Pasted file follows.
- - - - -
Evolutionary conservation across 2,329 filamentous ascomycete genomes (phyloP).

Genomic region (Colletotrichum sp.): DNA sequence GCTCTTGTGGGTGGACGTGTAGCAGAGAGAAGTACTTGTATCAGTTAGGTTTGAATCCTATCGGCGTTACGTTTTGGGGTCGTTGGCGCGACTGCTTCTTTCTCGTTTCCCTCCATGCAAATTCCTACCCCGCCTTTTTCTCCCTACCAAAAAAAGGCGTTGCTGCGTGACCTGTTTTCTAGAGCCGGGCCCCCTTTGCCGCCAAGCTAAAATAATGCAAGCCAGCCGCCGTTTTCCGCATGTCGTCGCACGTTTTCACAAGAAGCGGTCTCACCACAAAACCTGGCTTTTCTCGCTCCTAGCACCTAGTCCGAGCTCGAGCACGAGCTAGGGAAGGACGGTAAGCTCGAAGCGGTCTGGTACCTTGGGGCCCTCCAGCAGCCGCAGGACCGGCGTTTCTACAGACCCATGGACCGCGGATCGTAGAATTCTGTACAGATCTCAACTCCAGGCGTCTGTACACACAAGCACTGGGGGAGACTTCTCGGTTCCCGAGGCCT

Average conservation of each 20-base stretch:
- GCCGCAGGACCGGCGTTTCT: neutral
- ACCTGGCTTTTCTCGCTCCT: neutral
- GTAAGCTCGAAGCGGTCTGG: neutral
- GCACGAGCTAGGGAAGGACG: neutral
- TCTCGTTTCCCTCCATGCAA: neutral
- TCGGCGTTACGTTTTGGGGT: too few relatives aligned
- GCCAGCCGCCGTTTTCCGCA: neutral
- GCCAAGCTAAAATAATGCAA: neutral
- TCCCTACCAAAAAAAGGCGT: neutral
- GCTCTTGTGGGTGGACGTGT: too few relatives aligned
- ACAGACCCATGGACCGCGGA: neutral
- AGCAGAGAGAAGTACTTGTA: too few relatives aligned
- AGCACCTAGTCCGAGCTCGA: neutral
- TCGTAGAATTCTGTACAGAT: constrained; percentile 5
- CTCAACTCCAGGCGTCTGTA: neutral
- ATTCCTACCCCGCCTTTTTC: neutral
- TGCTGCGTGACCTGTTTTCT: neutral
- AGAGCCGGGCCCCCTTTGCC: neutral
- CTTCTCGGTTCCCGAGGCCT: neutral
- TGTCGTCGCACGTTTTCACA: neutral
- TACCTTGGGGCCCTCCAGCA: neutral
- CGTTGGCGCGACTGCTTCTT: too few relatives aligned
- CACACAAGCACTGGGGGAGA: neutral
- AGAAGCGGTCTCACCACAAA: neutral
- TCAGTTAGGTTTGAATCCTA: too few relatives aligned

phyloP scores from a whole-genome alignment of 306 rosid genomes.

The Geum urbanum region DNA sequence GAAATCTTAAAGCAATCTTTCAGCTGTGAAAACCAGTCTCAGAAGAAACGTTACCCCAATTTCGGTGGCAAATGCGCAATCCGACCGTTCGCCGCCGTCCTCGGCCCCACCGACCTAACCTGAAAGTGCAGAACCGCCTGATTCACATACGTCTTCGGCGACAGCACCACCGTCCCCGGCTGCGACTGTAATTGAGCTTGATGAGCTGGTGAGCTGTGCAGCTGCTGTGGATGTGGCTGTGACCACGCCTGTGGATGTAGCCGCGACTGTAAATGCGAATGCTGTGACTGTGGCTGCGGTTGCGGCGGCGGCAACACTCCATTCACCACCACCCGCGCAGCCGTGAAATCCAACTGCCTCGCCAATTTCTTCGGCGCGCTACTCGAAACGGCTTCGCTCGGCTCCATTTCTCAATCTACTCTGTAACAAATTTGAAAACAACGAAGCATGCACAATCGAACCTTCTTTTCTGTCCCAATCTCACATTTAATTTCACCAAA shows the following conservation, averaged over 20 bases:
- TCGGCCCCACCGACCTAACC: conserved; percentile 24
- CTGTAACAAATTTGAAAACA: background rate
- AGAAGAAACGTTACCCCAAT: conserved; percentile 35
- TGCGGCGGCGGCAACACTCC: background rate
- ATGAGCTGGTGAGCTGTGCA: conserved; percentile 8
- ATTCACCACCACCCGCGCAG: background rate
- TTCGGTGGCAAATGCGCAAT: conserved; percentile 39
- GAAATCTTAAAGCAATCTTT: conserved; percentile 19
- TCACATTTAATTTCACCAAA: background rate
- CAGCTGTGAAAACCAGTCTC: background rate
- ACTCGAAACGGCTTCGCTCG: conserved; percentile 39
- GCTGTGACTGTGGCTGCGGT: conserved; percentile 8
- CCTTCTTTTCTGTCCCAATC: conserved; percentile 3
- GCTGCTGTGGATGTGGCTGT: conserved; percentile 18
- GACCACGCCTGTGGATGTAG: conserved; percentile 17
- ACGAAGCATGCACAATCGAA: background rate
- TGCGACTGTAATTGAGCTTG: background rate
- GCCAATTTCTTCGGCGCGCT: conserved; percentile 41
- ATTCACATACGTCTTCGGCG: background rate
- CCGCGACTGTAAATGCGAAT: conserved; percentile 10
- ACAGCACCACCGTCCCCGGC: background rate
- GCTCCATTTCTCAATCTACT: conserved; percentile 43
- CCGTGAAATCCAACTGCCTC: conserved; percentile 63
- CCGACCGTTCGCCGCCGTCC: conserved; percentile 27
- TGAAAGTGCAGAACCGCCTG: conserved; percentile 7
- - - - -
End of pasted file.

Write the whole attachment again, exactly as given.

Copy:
Evolutionary conservation across 2,329 filamentous ascomycete genomes (phyloP).

Genomic region (Colletotrichum sp.): DNA sequence GCTCTTGTGGGTGGACGTGTAGCAGAGAGAAGTACTTGTATCAGTTAGGTTTGAATCCTATCGGCGTTACGTTTTGGGGTCGTTGGCGCGACTGCTTCTTTCTCGTTTCCCTCCATGCAAATTCCTACCCCGCCTTTTTCTCCCTACCAAAAAAAGGCGTTGCTGCGTGACCTGTTTTCTAGAGCCGGGCCCCCTTTGCCGCCAAGCTAAAATAATGCAAGCCAGCCGCCGTTTTCCGCATGTCGTCGCACGTTTTCACAAGAAGCGGTCTCACCACAAAACCTGGCTTTTCTCGCTCCTAGCACCTAGTCCGAGCTCGAGCACGAGCTAGGGAAGGACGGTAAGCTCGAAGCGGTCTGGTACCTTGGGGCCCTCCAGCAGCCGCAGGACCGGCGTTTCTACAGACCCATGGACCGCGGATCGTAGAATTCTGTACAGATCTCAACTCCAGGCGTCTGTACACACAAGCACTGGGGGAGACTTCTCGGTTCCCGAGGCCT

Average conservation of each 20-base stretch:
- GCCGCAGGACCGGCGTTTCT: neutral
- ACCTGGCTTTTCTCGCTCCT: neutral
- GTAAGCTCGAAGCGGTCTGG: neutral
- GCACGAGCTAGGGAAGGACG: neutral
- TCTCGTTTCCCTCCATGCAA: neutral
- TCGGCGTTACGTTTTGGGGT: too few relatives aligned
- GCCAGCCGCCGTTTTCCGCA: neutral
- GCCAAGCTAAAATAATGCAA: neutral
- TCCCTACCAAAAAAAGGCGT: neutral
- GCTCTTGTGGGTGGACGTGT: too few relatives aligned
- ACAGACCCATGGACCGCGGA: neutral
- AGCAGAGAGAAGTACTTGTA: too few relatives aligned
- AGCACCTAGTCCGAGCTCGA: neutral
- TCGTAGAATTCTGTACAGAT: constrained; percentile 5
- CTCAACTCCAGGCGTCTGTA: neutral
- ATTCCTACCCCGCCTTTTTC: neutral
- TGCTGCGTGACCTGTTTTCT: neutral
- AGAGCCGGGCCCCCTTTGCC: neutral
- CTTCTCGGTTCCCGAGGCCT: neutral
- TGTCGTCGCACGTTTTCACA: neutral
- TACCTTGGGGCCCTCCAGCA: neutral
- CGTTGGCGCGACTGCTTCTT: too few relatives aligned
- CACACAAGCACTGGGGGAGA: neutral
- AGAAGCGGTCTCACCACAAA: neutral
- TCAGTTAGGTTTGAATCCTA: too few relatives aligned

phyloP scores from a whole-genome alignment of 306 rosid genomes.

The Geum urbanum region DNA sequence GAAATCTTAAAGCAATCTTTCAGCTGTGAAAACCAGTCTCAGAAGAAACGTTACCCCAATTTCGGTGGCAAATGCGCAATCCGACCGTTCGCCGCCGTCCTCGGCCCCACCGACCTAACCTGAAAGTGCAGAACCGCCTGATTCACATACGTCTTCGGCGACAGCACCACCGTCCCCGGCTGCGACTGTAATTGAGCTTGATGAGCTGGTGAGCTGTGCAGCTGCTGTGGATGTGGCTGTGACCACGCCTGTGGATGTAGCCGCGACTGTAAATGCGAATGCTGTGACTGTGGCTGCGGTTGCGGCGGCGGCAACACTCCATTCACCACCACCCGCGCAGCCGTGAAATCCAACTGCCTCGCCAATTTCTTCGGCGCGCTACTCGAAACGGCTTCGCTCGGCTCCATTTCTCAATCTACTCTGTAACAAATTTGAAAACAACGAAGCATGCACAATCGAACCTTCTTTTCTGTCCCAATCTCACATTTAATTTCACCAAA shows the following conservation, averaged over 20 bases:
- TCGGCCCCACCGACCTAACC: conserved; percentile 24
- CTGTAACAAATTTGAAAACA: background rate
- AGAAGAAACGTTACCCCAAT: conserved; percentile 35
- TGCGGCGGCGGCAACACTCC: background rate
- ATGAGCTGGTGAGCTGTGCA: conserved; percentile 8
- ATTCACCACCACCCGCGCAG: background rate
- TTCGGTGGCAAATGCGCAAT: conserved; percentile 39
- GAAATCTTAAAGCAATCTTT: conserved; percentile 19
- TCACATTTAATTTCACCAAA: background rate
- CAGCTGTGAAAACCAGTCTC: background rate
- ACTCGAAACGGCTTCGCTCG: conserved; percentile 39
- GCTGTGACTGTGGCTGCGGT: conserved; percentile 8
- CCTTCTTTTCTGTCCCAATC: conserved; percentile 3
- GCTGCTGTGGATGTGGCTGT: conserved; percentile 18
- GACCACGCCTGTGGATGTAG: conserved; percentile 17
- ACGAAGCATGCACAATCGAA: background rate
- TGCGACTGTAATTGAGCTTG: background rate
- GCCAATTTCTTCGGCGCGCT: conserved; percentile 41
- ATTCACATACGTCTTCGGCG: background rate
- CCGCGACTGTAAATGCGAAT: conserved; percentile 10
- ACAGCACCACCGTCCCCGGC: background rate
- GCTCCATTTCTCAATCTACT: conserved; percentile 43
- CCGTGAAATCCAACTGCCTC: conserved; percentile 63
- CCGACCGTTCGCCGCCGTCC: conserved; percentile 27
- TGAAAGTGCAGAACCGCCTG: conserved; percentile 7